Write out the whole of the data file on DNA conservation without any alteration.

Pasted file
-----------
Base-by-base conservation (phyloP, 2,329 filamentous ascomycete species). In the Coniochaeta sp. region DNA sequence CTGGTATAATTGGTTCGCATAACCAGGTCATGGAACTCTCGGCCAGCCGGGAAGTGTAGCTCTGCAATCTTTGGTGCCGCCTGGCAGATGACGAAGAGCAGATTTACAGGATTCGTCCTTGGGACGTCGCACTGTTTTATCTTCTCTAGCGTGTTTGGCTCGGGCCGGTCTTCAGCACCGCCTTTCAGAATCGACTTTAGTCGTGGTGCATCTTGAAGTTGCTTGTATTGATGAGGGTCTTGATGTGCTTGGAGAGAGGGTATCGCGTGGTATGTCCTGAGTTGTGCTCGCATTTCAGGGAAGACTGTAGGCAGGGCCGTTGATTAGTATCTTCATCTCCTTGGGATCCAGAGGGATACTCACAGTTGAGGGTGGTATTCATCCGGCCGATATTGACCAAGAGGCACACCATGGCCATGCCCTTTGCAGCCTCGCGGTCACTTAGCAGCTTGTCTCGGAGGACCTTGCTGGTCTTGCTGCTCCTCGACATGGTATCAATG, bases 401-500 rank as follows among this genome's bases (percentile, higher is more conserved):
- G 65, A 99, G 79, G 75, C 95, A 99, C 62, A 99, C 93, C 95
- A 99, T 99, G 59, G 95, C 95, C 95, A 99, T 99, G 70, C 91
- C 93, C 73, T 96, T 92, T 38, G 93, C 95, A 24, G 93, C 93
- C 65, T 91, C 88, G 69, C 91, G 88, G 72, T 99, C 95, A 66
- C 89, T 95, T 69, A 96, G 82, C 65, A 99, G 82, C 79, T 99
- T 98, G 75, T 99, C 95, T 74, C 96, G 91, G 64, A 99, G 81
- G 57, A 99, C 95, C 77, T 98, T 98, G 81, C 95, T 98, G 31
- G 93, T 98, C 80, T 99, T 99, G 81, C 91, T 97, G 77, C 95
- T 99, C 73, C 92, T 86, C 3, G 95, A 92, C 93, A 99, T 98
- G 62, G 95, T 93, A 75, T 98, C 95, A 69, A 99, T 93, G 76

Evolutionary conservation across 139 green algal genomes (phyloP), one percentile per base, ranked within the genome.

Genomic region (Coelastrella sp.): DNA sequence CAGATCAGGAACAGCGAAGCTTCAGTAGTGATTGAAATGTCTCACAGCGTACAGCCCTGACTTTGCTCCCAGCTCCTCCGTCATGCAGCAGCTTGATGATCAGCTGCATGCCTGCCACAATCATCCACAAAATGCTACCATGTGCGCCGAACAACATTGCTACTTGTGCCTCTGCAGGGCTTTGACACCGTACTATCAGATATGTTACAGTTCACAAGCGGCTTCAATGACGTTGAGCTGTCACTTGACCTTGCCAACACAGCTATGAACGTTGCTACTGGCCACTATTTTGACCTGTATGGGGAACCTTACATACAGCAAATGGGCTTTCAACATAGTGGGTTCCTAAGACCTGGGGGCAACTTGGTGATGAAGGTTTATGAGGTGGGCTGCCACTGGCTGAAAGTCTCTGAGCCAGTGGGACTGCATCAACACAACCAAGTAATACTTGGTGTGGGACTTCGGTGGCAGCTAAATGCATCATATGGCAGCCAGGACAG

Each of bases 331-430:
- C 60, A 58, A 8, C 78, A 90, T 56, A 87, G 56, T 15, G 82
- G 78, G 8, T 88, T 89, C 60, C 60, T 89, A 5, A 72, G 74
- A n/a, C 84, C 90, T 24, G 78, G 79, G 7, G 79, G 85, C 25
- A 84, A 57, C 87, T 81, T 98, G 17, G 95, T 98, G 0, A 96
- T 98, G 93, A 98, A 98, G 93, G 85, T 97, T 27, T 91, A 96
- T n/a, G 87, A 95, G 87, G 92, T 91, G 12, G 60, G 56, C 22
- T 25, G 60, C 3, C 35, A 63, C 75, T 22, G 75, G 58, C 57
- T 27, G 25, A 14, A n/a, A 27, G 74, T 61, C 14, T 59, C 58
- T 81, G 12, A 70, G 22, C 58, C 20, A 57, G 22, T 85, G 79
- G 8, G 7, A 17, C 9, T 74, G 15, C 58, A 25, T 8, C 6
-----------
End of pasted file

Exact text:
Base-by-base conservation (phyloP, 2,329 filamentous ascomycete species). In the Coniochaeta sp. region DNA sequence CTGGTATAATTGGTTCGCATAACCAGGTCATGGAACTCTCGGCCAGCCGGGAAGTGTAGCTCTGCAATCTTTGGTGCCGCCTGGCAGATGACGAAGAGCAGATTTACAGGATTCGTCCTTGGGACGTCGCACTGTTTTATCTTCTCTAGCGTGTTTGGCTCGGGCCGGTCTTCAGCACCGCCTTTCAGAATCGACTTTAGTCGTGGTGCATCTTGAAGTTGCTTGTATTGATGAGGGTCTTGATGTGCTTGGAGAGAGGGTATCGCGTGGTATGTCCTGAGTTGTGCTCGCATTTCAGGGAAGACTGTAGGCAGGGCCGTTGATTAGTATCTTCATCTCCTTGGGATCCAGAGGGATACTCACAGTTGAGGGTGGTATTCATCCGGCCGATATTGACCAAGAGGCACACCATGGCCATGCCCTTTGCAGCCTCGCGGTCACTTAGCAGCTTGTCTCGGAGGACCTTGCTGGTCTTGCTGCTCCTCGACATGGTATCAATG, bases 401-500 rank as follows among this genome's bases (percentile, higher is more conserved):
- G 65, A 99, G 79, G 75, C 95, A 99, C 62, A 99, C 93, C 95
- A 99, T 99, G 59, G 95, C 95, C 95, A 99, T 99, G 70, C 91
- C 93, C 73, T 96, T 92, T 38, G 93, C 95, A 24, G 93, C 93
- C 65, T 91, C 88, G 69, C 91, G 88, G 72, T 99, C 95, A 66
- C 89, T 95, T 69, A 96, G 82, C 65, A 99, G 82, C 79, T 99
- T 98, G 75, T 99, C 95, T 74, C 96, G 91, G 64, A 99, G 81
- G 57, A 99, C 95, C 77, T 98, T 98, G 81, C 95, T 98, G 31
- G 93, T 98, C 80, T 99, T 99, G 81, C 91, T 97, G 77, C 95
- T 99, C 73, C 92, T 86, C 3, G 95, A 92, C 93, A 99, T 98
- G 62, G 95, T 93, A 75, T 98, C 95, A 69, A 99, T 93, G 76

Evolutionary conservation across 139 green algal genomes (phyloP), one percentile per base, ranked within the genome.

Genomic region (Coelastrella sp.): DNA sequence CAGATCAGGAACAGCGAAGCTTCAGTAGTGATTGAAATGTCTCACAGCGTACAGCCCTGACTTTGCTCCCAGCTCCTCCGTCATGCAGCAGCTTGATGATCAGCTGCATGCCTGCCACAATCATCCACAAAATGCTACCATGTGCGCCGAACAACATTGCTACTTGTGCCTCTGCAGGGCTTTGACACCGTACTATCAGATATGTTACAGTTCACAAGCGGCTTCAATGACGTTGAGCTGTCACTTGACCTTGCCAACACAGCTATGAACGTTGCTACTGGCCACTATTTTGACCTGTATGGGGAACCTTACATACAGCAAATGGGCTTTCAACATAGTGGGTTCCTAAGACCTGGGGGCAACTTGGTGATGAAGGTTTATGAGGTGGGCTGCCACTGGCTGAAAGTCTCTGAGCCAGTGGGACTGCATCAACACAACCAAGTAATACTTGGTGTGGGACTTCGGTGGCAGCTAAATGCATCATATGGCAGCCAGGACAG

Each of bases 331-430:
- C 60, A 58, A 8, C 78, A 90, T 56, A 87, G 56, T 15, G 82
- G 78, G 8, T 88, T 89, C 60, C 60, T 89, A 5, A 72, G 74
- A n/a, C 84, C 90, T 24, G 78, G 79, G 7, G 79, G 85, C 25
- A 84, A 57, C 87, T 81, T 98, G 17, G 95, T 98, G 0, A 96
- T 98, G 93, A 98, A 98, G 93, G 85, T 97, T 27, T 91, A 96
- T n/a, G 87, A 95, G 87, G 92, T 91, G 12, G 60, G 56, C 22
- T 25, G 60, C 3, C 35, A 63, C 75, T 22, G 75, G 58, C 57
- T 27, G 25, A 14, A n/a, A 27, G 74, T 61, C 14, T 59, C 58
- T 81, G 12, A 70, G 22, C 58, C 20, A 57, G 22, T 85, G 79
- G 8, G 7, A 17, C 9, T 74, G 15, C 58, A 25, T 8, C 6